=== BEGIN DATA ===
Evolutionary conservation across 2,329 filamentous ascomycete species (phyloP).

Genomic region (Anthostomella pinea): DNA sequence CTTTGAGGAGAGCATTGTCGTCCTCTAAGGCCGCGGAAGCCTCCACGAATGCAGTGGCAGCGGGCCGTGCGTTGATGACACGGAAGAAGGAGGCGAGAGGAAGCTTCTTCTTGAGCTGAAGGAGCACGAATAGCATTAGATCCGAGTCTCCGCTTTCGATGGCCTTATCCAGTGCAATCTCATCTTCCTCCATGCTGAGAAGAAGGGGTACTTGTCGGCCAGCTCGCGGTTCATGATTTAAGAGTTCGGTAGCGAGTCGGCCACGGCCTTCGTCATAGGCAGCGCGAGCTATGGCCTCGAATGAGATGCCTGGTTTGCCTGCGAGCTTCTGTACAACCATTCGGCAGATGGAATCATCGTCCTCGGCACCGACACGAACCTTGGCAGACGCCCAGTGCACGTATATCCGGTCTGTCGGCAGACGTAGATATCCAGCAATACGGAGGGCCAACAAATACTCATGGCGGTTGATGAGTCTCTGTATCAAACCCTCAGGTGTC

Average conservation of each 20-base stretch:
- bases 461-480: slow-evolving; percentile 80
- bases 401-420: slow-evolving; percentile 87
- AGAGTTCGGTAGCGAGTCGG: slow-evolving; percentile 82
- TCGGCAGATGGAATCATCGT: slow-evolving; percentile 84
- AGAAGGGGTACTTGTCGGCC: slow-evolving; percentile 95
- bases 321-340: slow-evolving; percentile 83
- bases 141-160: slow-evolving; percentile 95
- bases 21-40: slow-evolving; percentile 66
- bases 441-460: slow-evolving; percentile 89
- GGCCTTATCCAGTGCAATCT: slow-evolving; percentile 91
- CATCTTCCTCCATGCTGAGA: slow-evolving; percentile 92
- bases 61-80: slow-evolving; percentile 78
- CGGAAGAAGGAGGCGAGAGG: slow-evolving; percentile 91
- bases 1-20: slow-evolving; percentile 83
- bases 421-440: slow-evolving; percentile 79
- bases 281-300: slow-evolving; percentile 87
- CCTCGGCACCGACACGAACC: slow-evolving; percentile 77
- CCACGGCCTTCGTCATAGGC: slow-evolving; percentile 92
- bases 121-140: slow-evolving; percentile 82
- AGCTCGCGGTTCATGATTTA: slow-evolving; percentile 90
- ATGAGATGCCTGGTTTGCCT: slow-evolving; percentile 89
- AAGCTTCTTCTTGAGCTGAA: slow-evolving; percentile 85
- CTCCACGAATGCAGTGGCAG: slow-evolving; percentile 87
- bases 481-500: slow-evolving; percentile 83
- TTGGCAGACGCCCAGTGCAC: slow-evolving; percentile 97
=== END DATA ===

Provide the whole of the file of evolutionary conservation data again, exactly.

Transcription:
Evolutionary conservation across 2,329 filamentous ascomycete species (phyloP).

Genomic region (Anthostomella pinea): DNA sequence CTTTGAGGAGAGCATTGTCGTCCTCTAAGGCCGCGGAAGCCTCCACGAATGCAGTGGCAGCGGGCCGTGCGTTGATGACACGGAAGAAGGAGGCGAGAGGAAGCTTCTTCTTGAGCTGAAGGAGCACGAATAGCATTAGATCCGAGTCTCCGCTTTCGATGGCCTTATCCAGTGCAATCTCATCTTCCTCCATGCTGAGAAGAAGGGGTACTTGTCGGCCAGCTCGCGGTTCATGATTTAAGAGTTCGGTAGCGAGTCGGCCACGGCCTTCGTCATAGGCAGCGCGAGCTATGGCCTCGAATGAGATGCCTGGTTTGCCTGCGAGCTTCTGTACAACCATTCGGCAGATGGAATCATCGTCCTCGGCACCGACACGAACCTTGGCAGACGCCCAGTGCACGTATATCCGGTCTGTCGGCAGACGTAGATATCCAGCAATACGGAGGGCCAACAAATACTCATGGCGGTTGATGAGTCTCTGTATCAAACCCTCAGGTGTC

Average conservation of each 20-base stretch:
- bases 461-480: slow-evolving; percentile 80
- bases 401-420: slow-evolving; percentile 87
- AGAGTTCGGTAGCGAGTCGG: slow-evolving; percentile 82
- TCGGCAGATGGAATCATCGT: slow-evolving; percentile 84
- AGAAGGGGTACTTGTCGGCC: slow-evolving; percentile 95
- bases 321-340: slow-evolving; percentile 83
- bases 141-160: slow-evolving; percentile 95
- bases 21-40: slow-evolving; percentile 66
- bases 441-460: slow-evolving; percentile 89
- GGCCTTATCCAGTGCAATCT: slow-evolving; percentile 91
- CATCTTCCTCCATGCTGAGA: slow-evolving; percentile 92
- bases 61-80: slow-evolving; percentile 78
- CGGAAGAAGGAGGCGAGAGG: slow-evolving; percentile 91
- bases 1-20: slow-evolving; percentile 83
- bases 421-440: slow-evolving; percentile 79
- bases 281-300: slow-evolving; percentile 87
- CCTCGGCACCGACACGAACC: slow-evolving; percentile 77
- CCACGGCCTTCGTCATAGGC: slow-evolving; percentile 92
- bases 121-140: slow-evolving; percentile 82
- AGCTCGCGGTTCATGATTTA: slow-evolving; percentile 90
- ATGAGATGCCTGGTTTGCCT: slow-evolving; percentile 89
- AAGCTTCTTCTTGAGCTGAA: slow-evolving; percentile 85
- CTCCACGAATGCAGTGGCAG: slow-evolving; percentile 87
- bases 481-500: slow-evolving; percentile 83
- TTGGCAGACGCCCAGTGCAC: slow-evolving; percentile 97